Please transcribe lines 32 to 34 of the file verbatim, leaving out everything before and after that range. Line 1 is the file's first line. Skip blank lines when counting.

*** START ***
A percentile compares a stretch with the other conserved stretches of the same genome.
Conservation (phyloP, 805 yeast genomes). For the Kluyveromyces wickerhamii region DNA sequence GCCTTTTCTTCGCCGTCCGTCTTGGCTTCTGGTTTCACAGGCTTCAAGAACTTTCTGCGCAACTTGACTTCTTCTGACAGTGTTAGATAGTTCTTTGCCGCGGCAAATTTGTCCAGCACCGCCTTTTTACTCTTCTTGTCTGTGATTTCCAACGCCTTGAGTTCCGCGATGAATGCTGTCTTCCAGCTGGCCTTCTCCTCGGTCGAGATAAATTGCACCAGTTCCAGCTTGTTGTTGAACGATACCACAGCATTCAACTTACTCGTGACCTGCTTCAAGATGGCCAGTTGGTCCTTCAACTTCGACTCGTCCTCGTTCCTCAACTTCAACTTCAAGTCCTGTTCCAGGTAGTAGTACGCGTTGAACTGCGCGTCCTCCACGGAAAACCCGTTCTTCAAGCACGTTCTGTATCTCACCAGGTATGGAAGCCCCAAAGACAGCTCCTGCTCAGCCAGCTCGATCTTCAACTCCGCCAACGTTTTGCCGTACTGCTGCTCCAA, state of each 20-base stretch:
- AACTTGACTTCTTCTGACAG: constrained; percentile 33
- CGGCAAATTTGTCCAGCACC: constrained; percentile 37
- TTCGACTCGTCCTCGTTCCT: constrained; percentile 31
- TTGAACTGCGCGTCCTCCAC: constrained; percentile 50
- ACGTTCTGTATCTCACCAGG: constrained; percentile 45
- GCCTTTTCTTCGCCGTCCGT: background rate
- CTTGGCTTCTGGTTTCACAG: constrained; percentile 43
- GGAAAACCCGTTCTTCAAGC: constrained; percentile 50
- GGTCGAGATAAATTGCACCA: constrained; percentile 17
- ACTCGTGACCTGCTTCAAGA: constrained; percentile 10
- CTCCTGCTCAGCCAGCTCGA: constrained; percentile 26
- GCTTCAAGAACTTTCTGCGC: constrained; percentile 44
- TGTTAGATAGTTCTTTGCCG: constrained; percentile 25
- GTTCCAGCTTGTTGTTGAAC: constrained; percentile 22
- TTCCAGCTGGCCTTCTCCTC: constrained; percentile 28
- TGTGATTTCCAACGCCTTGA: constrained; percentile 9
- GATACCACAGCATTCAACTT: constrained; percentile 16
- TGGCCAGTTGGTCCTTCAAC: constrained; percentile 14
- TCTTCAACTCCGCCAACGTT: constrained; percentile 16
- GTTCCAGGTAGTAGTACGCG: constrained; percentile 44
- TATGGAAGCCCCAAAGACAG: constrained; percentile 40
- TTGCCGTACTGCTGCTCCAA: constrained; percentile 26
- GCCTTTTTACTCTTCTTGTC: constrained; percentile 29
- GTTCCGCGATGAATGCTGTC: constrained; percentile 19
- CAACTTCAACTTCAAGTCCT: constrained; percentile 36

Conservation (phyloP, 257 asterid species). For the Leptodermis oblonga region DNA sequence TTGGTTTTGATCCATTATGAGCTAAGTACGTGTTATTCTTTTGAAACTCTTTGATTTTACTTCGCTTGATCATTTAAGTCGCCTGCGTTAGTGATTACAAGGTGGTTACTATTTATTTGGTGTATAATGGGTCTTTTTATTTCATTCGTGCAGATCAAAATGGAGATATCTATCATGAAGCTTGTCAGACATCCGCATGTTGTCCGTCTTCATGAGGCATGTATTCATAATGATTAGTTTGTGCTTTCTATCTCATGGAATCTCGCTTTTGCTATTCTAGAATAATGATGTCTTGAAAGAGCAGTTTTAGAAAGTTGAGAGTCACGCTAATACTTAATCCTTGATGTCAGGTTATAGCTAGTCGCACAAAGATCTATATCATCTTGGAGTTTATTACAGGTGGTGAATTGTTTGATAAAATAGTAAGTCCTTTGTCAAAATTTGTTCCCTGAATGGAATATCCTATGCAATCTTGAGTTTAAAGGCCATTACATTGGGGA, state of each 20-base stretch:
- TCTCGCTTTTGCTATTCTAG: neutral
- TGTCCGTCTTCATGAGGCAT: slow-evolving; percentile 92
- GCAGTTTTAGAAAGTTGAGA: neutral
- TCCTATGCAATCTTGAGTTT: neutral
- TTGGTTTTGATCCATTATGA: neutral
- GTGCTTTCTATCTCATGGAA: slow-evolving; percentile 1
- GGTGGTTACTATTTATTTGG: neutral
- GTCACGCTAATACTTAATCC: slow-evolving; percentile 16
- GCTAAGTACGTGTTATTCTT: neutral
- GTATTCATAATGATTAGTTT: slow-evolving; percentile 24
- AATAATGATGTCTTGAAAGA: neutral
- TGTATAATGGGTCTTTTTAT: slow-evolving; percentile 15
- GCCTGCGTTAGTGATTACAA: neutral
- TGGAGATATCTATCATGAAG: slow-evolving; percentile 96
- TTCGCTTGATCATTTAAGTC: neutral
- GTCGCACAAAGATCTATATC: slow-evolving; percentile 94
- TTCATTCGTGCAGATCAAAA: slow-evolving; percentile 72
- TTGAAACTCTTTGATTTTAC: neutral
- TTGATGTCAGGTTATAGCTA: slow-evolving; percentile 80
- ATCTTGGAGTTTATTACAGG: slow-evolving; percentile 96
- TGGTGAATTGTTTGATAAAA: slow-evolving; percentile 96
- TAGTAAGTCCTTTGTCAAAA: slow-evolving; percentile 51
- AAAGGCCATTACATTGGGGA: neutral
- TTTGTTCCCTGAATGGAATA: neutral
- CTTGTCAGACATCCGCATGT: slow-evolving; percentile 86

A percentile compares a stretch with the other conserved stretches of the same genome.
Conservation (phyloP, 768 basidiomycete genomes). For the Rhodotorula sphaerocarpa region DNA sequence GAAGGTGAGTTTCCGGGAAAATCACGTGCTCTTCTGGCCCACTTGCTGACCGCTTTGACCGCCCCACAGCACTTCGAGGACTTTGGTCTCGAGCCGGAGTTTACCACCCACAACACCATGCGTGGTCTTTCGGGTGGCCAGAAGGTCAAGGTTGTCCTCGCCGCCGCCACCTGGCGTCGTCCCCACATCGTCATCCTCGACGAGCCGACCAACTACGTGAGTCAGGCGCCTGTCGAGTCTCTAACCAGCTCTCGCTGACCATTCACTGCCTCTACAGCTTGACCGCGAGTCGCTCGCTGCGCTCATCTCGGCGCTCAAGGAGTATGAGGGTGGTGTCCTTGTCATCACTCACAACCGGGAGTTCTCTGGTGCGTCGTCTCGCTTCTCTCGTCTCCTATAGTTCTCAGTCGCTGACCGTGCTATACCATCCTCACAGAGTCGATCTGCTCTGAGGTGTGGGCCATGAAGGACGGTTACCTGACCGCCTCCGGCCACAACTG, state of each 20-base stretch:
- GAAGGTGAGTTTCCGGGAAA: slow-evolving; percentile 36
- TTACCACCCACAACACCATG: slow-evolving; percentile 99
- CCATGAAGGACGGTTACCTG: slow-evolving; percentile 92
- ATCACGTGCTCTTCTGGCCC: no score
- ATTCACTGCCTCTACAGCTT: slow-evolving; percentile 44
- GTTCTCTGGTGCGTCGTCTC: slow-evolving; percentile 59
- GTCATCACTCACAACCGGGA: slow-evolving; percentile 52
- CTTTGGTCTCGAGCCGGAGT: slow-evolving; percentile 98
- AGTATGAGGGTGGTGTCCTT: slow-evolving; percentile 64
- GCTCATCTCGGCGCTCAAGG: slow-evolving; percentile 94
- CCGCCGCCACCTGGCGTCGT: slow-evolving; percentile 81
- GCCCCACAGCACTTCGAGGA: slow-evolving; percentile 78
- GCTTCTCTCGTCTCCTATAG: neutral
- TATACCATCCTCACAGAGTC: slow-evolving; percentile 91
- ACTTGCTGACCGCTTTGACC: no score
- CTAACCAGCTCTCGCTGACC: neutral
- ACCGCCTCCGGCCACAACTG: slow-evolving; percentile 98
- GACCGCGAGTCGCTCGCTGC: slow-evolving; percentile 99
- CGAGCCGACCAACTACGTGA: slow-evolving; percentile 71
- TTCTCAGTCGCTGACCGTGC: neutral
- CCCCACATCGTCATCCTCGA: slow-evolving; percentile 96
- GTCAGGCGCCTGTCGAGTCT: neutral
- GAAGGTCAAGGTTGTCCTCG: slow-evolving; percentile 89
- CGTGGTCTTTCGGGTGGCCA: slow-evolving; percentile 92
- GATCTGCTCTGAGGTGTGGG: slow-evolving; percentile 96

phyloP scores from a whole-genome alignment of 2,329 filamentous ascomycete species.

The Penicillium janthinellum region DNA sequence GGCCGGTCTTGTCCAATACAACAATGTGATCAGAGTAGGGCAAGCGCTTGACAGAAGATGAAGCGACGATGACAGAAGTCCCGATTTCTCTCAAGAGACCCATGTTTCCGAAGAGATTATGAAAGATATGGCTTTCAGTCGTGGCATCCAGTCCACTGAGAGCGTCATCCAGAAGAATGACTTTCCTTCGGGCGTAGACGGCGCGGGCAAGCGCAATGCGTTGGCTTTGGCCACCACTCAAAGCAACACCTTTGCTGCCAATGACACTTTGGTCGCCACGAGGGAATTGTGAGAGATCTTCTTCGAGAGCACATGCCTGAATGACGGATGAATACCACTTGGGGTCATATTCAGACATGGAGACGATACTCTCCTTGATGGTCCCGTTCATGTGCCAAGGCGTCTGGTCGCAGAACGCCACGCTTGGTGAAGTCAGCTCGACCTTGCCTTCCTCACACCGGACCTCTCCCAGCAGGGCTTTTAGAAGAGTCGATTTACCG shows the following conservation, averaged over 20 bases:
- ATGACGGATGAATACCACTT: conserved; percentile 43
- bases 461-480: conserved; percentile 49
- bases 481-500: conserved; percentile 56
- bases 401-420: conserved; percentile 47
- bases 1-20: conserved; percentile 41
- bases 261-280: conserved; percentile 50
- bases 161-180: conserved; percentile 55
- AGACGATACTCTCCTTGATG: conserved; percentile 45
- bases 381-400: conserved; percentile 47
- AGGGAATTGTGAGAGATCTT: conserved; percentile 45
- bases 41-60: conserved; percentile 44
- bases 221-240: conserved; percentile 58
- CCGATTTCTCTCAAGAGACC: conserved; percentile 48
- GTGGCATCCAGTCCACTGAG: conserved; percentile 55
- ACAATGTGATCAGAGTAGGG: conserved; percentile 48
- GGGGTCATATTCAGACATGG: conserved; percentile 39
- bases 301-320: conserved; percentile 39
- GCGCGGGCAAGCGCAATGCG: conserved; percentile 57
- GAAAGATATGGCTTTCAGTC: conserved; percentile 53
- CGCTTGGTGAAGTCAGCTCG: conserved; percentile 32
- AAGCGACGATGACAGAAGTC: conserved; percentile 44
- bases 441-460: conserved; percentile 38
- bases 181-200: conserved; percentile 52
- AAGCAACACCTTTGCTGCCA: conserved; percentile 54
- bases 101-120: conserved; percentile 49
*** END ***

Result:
- TCCTATGCAATCTTGAGTTT: neutral
- TTGGTTTTGATCCATTATGA: neutral
- GTGCTTTCTATCTCATGGAA: slow-evolving; percentile 1